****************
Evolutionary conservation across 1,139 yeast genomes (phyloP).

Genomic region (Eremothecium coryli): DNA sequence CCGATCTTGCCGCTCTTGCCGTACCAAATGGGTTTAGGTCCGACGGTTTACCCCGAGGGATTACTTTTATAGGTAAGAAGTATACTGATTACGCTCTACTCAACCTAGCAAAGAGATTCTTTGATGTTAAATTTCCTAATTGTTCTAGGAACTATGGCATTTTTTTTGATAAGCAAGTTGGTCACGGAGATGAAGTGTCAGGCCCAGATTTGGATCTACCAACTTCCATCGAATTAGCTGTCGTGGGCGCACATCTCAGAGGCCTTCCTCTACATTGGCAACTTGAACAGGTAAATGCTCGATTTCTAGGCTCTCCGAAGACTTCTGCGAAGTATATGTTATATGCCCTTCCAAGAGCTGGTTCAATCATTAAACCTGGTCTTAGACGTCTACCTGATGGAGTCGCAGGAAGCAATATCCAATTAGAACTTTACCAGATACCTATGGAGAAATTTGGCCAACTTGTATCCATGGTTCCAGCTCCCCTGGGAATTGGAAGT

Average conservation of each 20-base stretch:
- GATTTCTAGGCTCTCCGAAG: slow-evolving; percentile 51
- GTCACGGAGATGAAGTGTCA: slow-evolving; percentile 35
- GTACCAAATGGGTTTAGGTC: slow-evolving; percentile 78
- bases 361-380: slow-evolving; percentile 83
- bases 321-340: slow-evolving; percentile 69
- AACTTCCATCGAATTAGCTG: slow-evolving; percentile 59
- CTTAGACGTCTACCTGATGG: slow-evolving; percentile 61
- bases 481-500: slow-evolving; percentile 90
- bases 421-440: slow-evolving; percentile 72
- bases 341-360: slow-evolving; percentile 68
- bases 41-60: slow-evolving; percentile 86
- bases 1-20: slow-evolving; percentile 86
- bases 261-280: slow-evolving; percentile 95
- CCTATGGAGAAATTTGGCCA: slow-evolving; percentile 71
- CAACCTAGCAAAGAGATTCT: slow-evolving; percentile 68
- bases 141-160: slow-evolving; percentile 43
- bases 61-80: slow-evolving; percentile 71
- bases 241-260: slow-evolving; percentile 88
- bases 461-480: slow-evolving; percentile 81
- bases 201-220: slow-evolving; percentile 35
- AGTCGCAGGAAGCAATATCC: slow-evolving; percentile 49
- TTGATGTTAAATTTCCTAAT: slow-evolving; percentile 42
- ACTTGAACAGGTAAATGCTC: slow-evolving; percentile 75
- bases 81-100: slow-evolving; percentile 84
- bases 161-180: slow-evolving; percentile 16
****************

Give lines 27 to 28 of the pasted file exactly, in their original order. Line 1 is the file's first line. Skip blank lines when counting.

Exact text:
- bases 81-100: slow-evolving; percentile 84
- bases 161-180: slow-evolving; percentile 16